Choosing the Right Brush for the Job
How many times have you heard that it’s important to use the right tools for the job? As a novice stenciler, I just grabbed up a variety of brushes at the local crafts store and went at it. It wasn’t until much later — once I had actually used a quality stencil brush — that I realized how much difference the proper brush can truly make. Since those early days, I’ve had the opportunity to experiment with a variety of brands, shapes, and sizes of stencil brushes. Here are the results of that research…
- Choose good quality brushes with NATURAL bristles. Many stencil companies carry stencil brushes. If you prefer to shop locally, I also like the blue-handled Plaid Stencil Decor brushes.
- When possible, feel the brush. Grab it around the bristles to see that they are densely packed. Swirl and pounce it on your hand and the store shelf to get a feel for the way it handles and how flexible the bristles are. Even within a brush line, there can be slight variations.
Stencil Brushes – Top Picks
For general use, here are my favorite brush lines:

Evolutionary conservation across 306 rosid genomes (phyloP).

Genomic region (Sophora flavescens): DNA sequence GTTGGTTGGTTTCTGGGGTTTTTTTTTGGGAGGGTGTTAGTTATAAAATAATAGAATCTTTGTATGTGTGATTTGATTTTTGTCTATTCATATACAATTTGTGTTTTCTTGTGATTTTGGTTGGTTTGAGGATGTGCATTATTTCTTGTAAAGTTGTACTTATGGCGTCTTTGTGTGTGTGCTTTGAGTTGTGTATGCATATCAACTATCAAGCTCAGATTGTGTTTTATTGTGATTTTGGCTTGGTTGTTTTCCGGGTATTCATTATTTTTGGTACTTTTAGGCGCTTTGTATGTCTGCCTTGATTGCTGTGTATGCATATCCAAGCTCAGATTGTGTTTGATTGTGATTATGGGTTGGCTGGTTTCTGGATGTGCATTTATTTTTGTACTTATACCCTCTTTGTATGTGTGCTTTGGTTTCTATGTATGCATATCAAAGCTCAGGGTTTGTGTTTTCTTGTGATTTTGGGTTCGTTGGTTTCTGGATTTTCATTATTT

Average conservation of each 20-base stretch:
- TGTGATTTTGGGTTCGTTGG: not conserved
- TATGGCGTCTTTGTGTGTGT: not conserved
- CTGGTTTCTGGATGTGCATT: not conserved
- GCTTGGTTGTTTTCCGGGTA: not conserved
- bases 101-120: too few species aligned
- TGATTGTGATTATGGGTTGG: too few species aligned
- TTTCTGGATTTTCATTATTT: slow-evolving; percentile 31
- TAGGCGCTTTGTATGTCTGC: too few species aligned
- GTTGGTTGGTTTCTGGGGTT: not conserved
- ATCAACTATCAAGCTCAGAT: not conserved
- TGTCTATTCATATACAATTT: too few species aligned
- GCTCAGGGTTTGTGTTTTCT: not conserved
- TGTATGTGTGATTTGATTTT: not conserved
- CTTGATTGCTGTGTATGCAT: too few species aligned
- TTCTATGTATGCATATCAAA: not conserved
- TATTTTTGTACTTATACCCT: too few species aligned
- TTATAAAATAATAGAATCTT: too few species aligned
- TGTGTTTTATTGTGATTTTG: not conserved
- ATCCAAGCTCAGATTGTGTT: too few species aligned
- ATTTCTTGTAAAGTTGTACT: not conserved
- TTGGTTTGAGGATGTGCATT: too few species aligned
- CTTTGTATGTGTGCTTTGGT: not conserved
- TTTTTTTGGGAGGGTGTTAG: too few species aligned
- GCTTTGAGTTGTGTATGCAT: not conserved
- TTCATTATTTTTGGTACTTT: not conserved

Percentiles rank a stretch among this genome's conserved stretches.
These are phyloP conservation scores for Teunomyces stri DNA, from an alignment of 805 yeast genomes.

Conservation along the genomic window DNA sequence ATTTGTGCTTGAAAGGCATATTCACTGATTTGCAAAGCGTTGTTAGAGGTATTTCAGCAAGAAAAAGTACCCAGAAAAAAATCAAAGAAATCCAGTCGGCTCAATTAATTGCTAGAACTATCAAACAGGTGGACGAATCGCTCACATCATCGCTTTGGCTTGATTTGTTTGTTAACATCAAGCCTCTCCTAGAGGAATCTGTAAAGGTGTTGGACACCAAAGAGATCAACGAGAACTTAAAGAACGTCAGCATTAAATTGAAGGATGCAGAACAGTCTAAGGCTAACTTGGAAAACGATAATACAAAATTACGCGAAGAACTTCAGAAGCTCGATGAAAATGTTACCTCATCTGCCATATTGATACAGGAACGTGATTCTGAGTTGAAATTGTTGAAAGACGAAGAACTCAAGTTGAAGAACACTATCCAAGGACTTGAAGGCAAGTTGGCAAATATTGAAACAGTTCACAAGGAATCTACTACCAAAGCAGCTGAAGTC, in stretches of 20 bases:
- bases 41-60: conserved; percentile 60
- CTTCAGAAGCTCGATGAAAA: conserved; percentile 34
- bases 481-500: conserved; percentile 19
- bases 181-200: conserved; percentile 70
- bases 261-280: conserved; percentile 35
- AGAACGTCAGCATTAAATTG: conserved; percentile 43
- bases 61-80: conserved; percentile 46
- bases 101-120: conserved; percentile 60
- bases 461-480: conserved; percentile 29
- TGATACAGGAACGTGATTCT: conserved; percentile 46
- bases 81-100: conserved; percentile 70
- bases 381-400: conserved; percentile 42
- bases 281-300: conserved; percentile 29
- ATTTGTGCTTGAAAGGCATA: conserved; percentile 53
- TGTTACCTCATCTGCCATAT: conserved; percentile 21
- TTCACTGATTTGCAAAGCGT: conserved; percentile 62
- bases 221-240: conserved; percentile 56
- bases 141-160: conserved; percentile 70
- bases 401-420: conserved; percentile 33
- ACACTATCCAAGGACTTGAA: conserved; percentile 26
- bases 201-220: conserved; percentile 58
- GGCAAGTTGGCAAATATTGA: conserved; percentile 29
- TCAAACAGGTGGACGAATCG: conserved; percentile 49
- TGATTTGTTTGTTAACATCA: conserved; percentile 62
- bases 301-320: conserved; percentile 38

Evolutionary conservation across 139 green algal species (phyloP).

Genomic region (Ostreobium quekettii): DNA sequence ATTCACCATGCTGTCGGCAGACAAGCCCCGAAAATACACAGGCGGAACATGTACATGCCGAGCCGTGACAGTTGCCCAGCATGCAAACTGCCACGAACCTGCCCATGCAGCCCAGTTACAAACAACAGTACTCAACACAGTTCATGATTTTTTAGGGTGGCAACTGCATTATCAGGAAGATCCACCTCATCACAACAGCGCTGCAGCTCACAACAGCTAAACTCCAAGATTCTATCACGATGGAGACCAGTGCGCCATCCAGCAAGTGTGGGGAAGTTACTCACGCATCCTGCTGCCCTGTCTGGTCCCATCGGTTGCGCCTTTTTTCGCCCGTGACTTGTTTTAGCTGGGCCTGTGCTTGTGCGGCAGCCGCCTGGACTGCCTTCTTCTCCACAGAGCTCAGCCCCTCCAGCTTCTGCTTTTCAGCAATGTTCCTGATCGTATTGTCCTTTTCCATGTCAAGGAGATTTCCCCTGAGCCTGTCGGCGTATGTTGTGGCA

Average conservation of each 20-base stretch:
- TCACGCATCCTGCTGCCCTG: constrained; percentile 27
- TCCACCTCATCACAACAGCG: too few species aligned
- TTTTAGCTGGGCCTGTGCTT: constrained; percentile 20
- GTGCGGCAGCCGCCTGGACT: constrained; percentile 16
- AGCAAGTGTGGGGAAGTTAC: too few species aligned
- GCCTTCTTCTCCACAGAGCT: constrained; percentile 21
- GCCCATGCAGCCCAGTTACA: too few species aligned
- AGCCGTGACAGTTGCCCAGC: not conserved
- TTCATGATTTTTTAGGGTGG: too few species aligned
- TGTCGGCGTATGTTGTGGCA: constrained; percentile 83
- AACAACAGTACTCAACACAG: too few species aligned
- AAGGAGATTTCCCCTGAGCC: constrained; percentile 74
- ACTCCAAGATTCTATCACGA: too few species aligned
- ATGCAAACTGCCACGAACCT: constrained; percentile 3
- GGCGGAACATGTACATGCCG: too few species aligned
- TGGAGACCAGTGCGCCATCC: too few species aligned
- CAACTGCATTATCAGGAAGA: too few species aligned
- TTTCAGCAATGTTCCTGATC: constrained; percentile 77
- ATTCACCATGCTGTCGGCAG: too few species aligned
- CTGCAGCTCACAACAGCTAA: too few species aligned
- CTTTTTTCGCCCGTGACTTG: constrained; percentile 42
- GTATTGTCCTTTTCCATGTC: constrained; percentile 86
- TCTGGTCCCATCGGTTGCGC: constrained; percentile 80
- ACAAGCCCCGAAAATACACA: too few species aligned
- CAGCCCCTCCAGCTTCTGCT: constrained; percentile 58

These are all good quality private label brushes. There are probably many more brands of similar quality available from other stencil designers. These happen to be the brushes I’ve used the most and have had good results with.
Whimsical Walls Stencil Brushes: The split bristles on these brushes are specially designed to hold a LOT of paint, and the domed shaped helps get in between the fibers of your fabric when you need solid, even, coverage. They are perfect for painting those canvas tote bags, aprons, etc. — I used them to stencil a multitude of black checks on a canvas room screen for a project in Debbie Mumm’s Creative Stenciling.
Shading & Shadowing
Delta Stencil Magic® Super Shader Brush: This brush has curved edges and wide flat shape that make it ideal for adding shading and creating shadows.
Once you have the tools you need, try to take better care of them than I do mine, and clean them after use! When I do remember to clean my brushes, I use Murphy’s Oil Soap and a brush scrubber. This combination can even remove dried paint.
Brush scrubbers are usually available from the same Stencil Companies who offer quality brushes. Or you can just borrow one of your kids’ fuse bead pegboards, which are, as near as I can tell, simply more colorful versions of what the stencil companies sell as brush scrubbers.